A virus made in America

At least until recently both parties, as Mr Turley noted, were worried about government’s ability to vacuum up data via social-media companies. But the logic of polarisation dictates that if one party expresses a concern the other must denigrate it. Not long ago the Democrats were the ones complaining about partisanship at the FBI, an agency whose powers and history of violating Americans’ civil liberties justify regular congressional scrutiny.

When Republicans seized on the hypothesis that covid leaked from a Chinese lab, Democrats—and, yes, the left-wing media—mocked their suspicion. Now Mr Biden’s Department of Energy has said the theory is probably correct. Recently, at a conservative conference near Washington, Mr Jordan pointed to that as evidence that, despite “the left and the mainstream press and big tech”, the truth will win. “The only thing we get wrong”, he said, “is it’s always worse than we thought.”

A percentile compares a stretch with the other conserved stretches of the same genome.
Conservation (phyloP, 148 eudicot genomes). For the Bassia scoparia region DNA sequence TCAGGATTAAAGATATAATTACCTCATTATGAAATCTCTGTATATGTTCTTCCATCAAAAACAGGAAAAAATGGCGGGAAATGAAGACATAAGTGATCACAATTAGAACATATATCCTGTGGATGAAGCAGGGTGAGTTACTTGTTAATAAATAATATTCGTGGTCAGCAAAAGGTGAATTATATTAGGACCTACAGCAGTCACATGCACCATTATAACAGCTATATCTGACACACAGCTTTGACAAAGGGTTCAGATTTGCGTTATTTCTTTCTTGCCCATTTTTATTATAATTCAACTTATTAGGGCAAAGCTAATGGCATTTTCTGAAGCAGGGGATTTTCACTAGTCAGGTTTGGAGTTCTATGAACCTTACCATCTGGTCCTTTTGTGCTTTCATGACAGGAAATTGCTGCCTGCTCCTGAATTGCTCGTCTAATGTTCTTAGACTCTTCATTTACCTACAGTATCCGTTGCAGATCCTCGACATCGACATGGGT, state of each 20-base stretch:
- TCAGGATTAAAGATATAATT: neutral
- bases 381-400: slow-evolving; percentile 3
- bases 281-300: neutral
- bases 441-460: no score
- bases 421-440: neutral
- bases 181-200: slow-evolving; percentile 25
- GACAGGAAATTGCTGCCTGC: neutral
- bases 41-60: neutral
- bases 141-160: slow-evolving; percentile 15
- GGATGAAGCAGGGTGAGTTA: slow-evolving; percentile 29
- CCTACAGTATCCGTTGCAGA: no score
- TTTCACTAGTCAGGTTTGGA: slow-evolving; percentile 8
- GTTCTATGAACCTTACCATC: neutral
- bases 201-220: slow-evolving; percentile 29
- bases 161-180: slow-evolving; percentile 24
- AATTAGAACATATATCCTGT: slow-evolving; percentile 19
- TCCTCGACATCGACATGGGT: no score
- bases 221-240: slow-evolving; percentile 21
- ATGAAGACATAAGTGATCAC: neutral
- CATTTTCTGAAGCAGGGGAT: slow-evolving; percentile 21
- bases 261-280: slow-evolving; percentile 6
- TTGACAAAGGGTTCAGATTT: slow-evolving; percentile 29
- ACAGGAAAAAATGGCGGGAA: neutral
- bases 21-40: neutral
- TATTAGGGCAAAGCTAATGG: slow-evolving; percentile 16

And so the two parties’ reciprocal scorn intensifies, along with suspicions of the evil the other side is plotting. To the satisfaction of their most partisan supporters, 21 congressmen backed by dozens of aides are devoting countless hours battling over suspicion piled on suspicion, while questions about how to make government more effective go unasked. You might almost suspect some sort of conspiracy.

Read more from Lexington, our columnist on American politics:
Biden’s big bet on big government (Mar 2nd)
But on the right and left, politicians are groping for a new definition of what it means (Feb 23rd)
History may yet judge Joe Biden’s presidency as transformational (Feb 8th)